Football: Examining the Wildcats’ offensive line carousel

Bobby Pillote, Gameday Editor


Northwestern has played 10 games this year and used seven different combinations of starters along its offensive line. Not one of the five positions has remained constant throughout the season, with injuries, intentional shuffling and poor play all juggling the offensive front.

But through it all, NU’s men in the trenches have managed to maintain a sense of cohesion as they try to keep the line operating at peak performance.

“If the last name on the jersey is different,” coach Pat Fitzgerald said, “and the jersey number is different at left guard or right guard or center or either tackle, you’re expected to go out and execute fundamentally.”

That Fitzgerald has been able to substitute players so often is a testament to the offseason preparation of the offensive line. The coach emphasized an increase in “competitive depth” during the offseason, and that’s clearly been the case with nine different players seeing regular action and four making starts at more than one position.

And far from being a concern for the coaching staff, the position group being in flux is seen as a positive by offensive line coach Adam Cushing.

“You look at a guy like (redshirt freshman) Blake Hance,” Cushing said. “He was forced into action a couple times due to injury and ultimately won the job. He probably doesn’t do that if he hadn’t been rolled in a couple of times.”

Hance has indeed stabilized the left tackle position, especially in the absence of injured senior Geoff Mogus, but all the shuffling hasn’t necessarily led to better play. The entire offensive line has struggled this season in spite of, or because of, all the changes.

Football Outsiders ranks NU in the bottom half of the FBS in each of its running-related offensive line statistics. The Cats are exactly average in adjusted line yards, a metric which measures their running success based on their opponents, and rank 112th and 108th, respectively, in power success rate and stuff rate, two statistics which measure NU’s effectiveness at the line of scrimmage.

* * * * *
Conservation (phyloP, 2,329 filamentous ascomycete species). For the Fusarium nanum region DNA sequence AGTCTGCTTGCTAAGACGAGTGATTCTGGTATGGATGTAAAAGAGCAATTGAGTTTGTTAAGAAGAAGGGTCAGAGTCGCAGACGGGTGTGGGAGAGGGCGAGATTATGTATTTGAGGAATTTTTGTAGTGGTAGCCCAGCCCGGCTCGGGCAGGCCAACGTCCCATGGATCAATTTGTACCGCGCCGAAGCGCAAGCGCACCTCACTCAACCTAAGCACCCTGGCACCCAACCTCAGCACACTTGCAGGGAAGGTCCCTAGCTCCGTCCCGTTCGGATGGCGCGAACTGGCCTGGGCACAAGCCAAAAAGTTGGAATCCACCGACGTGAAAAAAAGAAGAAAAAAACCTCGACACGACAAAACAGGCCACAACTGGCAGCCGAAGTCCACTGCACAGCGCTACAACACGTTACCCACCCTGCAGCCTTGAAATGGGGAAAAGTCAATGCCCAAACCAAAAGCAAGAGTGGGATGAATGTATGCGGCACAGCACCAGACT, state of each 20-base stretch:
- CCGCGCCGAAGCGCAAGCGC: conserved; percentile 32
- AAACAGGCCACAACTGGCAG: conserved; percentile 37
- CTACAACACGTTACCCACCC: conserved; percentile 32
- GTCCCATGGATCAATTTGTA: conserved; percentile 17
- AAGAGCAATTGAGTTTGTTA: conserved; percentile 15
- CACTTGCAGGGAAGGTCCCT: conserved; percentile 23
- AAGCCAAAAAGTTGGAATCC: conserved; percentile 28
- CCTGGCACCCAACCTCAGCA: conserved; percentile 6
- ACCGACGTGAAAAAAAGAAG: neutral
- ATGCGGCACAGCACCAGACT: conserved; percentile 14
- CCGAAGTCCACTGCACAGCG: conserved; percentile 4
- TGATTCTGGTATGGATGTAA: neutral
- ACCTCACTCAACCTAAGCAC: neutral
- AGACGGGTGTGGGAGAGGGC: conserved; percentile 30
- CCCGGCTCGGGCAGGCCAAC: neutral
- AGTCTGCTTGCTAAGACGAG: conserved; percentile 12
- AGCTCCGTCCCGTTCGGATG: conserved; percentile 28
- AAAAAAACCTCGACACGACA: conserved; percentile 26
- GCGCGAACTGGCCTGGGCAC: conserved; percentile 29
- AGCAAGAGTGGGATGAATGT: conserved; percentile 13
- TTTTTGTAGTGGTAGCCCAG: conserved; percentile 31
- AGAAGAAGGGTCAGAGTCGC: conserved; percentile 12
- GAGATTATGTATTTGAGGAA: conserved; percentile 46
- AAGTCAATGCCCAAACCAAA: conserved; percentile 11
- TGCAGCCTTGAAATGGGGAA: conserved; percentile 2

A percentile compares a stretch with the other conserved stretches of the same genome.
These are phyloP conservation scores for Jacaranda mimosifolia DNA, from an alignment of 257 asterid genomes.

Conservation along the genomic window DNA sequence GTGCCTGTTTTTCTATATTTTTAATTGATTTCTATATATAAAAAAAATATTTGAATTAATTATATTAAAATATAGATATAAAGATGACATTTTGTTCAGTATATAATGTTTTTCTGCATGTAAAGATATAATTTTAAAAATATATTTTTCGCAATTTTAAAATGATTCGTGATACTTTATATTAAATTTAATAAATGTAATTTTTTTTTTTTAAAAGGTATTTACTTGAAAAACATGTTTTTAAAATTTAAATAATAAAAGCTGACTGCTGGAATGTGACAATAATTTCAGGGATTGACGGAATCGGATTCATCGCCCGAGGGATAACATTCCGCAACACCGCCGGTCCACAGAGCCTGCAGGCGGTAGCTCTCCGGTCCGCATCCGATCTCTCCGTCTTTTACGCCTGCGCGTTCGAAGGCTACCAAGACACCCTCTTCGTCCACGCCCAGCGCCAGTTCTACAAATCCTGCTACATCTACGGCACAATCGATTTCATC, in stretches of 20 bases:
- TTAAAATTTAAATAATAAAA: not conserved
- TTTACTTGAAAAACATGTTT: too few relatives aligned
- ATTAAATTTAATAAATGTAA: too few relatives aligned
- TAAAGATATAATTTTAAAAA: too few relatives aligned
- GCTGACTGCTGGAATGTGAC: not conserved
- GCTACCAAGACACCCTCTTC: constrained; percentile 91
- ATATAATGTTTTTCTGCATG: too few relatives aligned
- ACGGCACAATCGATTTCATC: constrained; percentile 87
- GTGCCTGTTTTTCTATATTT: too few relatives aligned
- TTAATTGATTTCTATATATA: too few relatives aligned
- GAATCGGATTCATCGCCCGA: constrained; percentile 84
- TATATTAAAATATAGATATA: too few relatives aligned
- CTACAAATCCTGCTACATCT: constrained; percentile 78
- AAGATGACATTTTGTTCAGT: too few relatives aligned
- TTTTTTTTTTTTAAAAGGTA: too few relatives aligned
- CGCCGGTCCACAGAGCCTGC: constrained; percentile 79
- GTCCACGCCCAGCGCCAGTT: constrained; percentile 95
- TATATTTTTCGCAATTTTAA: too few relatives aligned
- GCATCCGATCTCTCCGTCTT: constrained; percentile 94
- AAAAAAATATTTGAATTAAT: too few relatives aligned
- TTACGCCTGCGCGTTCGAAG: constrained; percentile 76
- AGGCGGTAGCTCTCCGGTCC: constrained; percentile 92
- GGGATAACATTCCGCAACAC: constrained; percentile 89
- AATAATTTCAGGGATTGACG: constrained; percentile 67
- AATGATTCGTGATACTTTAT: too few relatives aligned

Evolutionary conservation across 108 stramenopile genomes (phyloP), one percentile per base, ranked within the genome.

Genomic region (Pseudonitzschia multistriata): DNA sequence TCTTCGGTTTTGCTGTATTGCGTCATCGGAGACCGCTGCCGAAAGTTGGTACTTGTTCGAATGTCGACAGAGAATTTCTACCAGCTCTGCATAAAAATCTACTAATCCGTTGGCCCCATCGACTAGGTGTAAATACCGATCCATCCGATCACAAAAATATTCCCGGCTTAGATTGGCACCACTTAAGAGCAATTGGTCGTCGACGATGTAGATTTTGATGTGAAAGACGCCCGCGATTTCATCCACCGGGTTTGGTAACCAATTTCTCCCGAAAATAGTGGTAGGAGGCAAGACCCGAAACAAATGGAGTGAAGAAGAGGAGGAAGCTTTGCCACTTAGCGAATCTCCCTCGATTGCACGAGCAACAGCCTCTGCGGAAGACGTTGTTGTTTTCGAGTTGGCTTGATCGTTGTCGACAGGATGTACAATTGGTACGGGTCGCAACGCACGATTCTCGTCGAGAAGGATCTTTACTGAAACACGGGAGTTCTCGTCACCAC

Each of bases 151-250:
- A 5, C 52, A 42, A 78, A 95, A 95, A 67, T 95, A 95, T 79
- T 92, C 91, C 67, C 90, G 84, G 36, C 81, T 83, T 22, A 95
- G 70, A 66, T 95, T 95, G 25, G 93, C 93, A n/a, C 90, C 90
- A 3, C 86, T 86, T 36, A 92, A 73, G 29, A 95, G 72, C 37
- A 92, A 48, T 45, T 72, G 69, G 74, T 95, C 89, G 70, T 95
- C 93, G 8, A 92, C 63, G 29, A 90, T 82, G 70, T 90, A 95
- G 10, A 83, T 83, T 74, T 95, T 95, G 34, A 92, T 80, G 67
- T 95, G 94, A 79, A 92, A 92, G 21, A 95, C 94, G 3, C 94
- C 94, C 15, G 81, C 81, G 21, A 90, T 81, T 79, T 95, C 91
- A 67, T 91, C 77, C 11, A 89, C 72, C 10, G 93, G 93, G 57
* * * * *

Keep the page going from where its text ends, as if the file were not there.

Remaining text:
The traditional stats follow suit. The Cats rank a middling seventh in the Big Ten in average yards per carry and are second-to-last in the conference with just 12 rushing touchdowns this season. NU ranks slightly above average in pass protection, according to Football Outsiders, which isn’t very reassuring considering the line is blocking for an especially fast quarterback in redshirt freshman Clayton Thorson.

But some recent numbers actually point to an uptick in success for the blocking unit. Sophomore running back Justin Jackson seemed to disappear against Michigan, Iowa and Nebraska, three teams with notoriously bulky defensive lines, but has exploded in the two games since for 302 yards on 52 carries and just his second rushing score of the season.

Senior lineman Matt Frazier said the offense has added a few wrinkles to its scheme in recent weeks, but that the performance of the line still comes down to the basics.

“We’ve been working on blocking at the point of attack better, putting our eyes where they need to be and running through with our feet,” Frazier said. “Scheme is great and everything, but we have made an emphasis at the point of attack.”

It may be that the Cats have finally found the right mix, though the starting five is again uncertain after the injury of senior Shane Mertz, slated earlier this week to start Saturday against Wisconsin.

But regardless of continued performance, the fact that the offensive line has been able to weather so much remains a testament to the chemistry of the unit as a whole.

“It doesn’t matter who it is,” Fitzgerald said. “You have to step up.”

Alex Putterman contributed reporting.

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